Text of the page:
for National Geographic News
The latest milestone in the quest for a Harry Potter-like invisibility cloak has been reached: a way of bending the geometry of space so that light from all directions travels around an object, rather than hitting it.
Unable to interact with light, the hidden object is therefore invisible, a new study found.
The advance follows on the heels of numerous ballyhooed invisibility advances, each one promising that we're one step closer to magical outerwear or a Star Trek-style spaceship concealer.
But how real is the possibility of an invisibility device? Is it years, decades, or millennia away? Even the author of the latest study doesn't want to hazard too strong a guess.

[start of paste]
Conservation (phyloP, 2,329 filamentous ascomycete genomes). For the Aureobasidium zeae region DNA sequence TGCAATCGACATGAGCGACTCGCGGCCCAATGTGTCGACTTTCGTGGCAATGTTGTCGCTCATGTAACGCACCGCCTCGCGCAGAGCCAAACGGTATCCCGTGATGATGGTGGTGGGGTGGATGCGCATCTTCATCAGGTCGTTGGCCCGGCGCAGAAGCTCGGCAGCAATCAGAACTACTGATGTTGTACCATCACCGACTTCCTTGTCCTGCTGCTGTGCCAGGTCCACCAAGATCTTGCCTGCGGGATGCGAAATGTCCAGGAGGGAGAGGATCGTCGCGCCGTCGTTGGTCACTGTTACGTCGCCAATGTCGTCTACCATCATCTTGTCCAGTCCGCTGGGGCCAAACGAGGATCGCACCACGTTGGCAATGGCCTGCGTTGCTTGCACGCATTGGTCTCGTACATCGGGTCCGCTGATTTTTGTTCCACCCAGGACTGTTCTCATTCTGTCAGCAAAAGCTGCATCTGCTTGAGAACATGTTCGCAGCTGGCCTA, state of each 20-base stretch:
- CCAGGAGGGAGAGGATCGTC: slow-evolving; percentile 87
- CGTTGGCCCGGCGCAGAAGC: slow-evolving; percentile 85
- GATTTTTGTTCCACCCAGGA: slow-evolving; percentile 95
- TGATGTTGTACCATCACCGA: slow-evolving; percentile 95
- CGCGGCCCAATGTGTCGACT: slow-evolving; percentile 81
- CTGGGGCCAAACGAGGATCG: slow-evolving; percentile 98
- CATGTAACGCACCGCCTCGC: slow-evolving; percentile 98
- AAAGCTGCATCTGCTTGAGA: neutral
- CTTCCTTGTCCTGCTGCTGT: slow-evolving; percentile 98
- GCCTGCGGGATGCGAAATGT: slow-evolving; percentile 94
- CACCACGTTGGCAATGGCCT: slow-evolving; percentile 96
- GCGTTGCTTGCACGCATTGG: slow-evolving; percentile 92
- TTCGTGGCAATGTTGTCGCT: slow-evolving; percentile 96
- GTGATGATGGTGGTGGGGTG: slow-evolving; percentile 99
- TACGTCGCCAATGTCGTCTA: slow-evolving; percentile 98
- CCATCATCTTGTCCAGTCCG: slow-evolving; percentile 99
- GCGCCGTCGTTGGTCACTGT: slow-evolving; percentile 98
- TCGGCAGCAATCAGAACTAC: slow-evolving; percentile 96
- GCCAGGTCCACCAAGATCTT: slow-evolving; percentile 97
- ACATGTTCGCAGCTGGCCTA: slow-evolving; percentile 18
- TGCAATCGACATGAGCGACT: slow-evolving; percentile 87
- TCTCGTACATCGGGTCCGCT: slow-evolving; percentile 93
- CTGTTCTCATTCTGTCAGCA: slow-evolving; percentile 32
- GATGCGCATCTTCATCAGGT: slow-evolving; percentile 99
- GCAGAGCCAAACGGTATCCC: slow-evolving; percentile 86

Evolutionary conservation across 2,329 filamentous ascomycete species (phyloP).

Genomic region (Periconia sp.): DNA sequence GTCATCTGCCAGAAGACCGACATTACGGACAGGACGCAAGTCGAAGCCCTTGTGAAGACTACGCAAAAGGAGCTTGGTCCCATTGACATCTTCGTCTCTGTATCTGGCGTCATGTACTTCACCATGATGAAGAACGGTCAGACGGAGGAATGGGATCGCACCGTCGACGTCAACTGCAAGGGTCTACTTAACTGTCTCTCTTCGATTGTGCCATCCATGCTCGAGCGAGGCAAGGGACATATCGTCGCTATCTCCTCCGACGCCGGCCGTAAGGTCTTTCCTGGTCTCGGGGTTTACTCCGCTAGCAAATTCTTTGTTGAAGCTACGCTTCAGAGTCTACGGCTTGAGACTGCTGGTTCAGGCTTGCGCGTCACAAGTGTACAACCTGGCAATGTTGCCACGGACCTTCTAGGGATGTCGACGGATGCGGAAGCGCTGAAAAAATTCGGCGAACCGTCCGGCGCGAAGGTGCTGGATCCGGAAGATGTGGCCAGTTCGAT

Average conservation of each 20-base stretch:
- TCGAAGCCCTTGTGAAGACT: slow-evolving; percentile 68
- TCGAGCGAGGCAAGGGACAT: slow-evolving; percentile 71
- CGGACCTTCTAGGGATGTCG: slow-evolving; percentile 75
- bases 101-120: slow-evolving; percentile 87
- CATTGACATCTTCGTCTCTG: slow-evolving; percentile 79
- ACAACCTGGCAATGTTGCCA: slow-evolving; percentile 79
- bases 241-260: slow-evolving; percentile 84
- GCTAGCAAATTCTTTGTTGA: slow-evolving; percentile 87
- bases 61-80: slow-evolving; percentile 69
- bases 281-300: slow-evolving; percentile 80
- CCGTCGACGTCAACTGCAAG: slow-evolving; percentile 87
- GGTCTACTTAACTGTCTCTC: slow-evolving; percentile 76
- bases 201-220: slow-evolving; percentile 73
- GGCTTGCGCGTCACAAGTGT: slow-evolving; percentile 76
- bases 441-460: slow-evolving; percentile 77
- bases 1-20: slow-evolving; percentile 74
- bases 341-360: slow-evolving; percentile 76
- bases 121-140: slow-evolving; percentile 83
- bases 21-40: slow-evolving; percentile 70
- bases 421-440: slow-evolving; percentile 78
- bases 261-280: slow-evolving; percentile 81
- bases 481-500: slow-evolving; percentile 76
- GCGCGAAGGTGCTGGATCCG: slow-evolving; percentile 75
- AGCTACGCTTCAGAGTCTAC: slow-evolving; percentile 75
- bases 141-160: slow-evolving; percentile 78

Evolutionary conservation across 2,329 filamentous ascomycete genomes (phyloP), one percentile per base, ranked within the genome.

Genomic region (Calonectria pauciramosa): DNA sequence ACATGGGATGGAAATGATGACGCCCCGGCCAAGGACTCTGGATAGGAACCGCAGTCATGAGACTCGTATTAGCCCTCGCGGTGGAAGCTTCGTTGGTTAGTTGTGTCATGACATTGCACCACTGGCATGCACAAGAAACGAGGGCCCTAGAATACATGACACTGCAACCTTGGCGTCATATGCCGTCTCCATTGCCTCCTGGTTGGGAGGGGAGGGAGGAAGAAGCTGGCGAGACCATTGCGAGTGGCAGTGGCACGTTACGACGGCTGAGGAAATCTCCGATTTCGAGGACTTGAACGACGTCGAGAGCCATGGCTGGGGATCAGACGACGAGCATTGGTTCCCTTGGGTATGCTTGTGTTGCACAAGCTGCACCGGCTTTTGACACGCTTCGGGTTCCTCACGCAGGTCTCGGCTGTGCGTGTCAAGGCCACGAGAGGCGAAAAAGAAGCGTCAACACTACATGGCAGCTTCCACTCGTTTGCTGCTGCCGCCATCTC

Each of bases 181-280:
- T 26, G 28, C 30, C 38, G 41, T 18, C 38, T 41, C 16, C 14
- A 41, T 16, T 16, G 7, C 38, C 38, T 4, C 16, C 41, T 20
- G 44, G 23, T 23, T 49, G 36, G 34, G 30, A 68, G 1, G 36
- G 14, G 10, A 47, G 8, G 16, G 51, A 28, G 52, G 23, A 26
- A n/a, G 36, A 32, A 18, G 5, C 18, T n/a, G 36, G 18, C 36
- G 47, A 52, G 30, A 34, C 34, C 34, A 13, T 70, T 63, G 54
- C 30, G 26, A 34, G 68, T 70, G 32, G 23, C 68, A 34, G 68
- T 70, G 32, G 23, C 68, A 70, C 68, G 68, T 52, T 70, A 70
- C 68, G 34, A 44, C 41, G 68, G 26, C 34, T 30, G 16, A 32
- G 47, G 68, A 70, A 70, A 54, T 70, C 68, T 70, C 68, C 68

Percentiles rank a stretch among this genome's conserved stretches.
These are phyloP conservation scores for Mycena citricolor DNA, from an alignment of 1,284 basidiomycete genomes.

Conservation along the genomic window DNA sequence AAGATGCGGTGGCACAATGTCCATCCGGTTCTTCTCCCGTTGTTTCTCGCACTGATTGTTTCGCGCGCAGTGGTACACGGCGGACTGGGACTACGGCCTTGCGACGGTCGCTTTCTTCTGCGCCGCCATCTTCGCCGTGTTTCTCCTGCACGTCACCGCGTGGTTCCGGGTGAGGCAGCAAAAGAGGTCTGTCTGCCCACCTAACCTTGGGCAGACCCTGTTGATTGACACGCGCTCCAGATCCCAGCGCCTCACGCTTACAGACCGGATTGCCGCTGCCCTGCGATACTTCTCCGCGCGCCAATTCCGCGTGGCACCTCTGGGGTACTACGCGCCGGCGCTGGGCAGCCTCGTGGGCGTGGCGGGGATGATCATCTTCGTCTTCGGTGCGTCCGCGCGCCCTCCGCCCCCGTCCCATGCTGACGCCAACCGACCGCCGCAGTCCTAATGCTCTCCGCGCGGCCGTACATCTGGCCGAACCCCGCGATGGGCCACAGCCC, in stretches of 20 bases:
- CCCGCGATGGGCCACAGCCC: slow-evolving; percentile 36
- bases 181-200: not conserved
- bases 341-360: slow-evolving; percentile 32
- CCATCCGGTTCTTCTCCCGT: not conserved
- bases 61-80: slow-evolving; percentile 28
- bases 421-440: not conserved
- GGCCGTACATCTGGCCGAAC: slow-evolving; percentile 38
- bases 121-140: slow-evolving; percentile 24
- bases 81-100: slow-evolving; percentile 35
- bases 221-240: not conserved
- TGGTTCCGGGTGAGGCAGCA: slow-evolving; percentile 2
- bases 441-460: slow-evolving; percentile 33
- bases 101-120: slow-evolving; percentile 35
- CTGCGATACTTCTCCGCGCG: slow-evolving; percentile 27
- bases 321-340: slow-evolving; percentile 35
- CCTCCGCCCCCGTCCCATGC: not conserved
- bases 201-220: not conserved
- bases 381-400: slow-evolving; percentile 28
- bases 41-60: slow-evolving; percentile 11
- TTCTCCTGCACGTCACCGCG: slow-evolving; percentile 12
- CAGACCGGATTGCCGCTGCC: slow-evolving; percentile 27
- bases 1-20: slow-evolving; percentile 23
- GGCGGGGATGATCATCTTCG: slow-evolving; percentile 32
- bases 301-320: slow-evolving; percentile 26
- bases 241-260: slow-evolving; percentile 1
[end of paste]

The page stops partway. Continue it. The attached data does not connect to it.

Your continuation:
"I think it's a question of the will and the money put into this field," said Ulf Leonhardt, a visiting professor at the National University of Singapore.
Leonhardt's latest study, to be published tomorrow in the journal Science, is a theoretical calculation of the light-bending properties needed for a new kind of invisibility cloak.
The science behind his study isn't new. "If you look at a fish [in an aquarium] it's not where it appears to be," Leonhardt said.
That's because our brains insist on viewing light as having traveled in a straight line, when in fact the water has bent it.
Glass does the same thing, which is why telescope lenses make objects appear closer.
An invisibility cloak would simply replicate this process in a more sophisticated way, said Leonhardt, who co-authored the study with Tomá Tyc of the University of St. Andrews, U.K.
As recently as early 2005, cloaking was pure science fiction.
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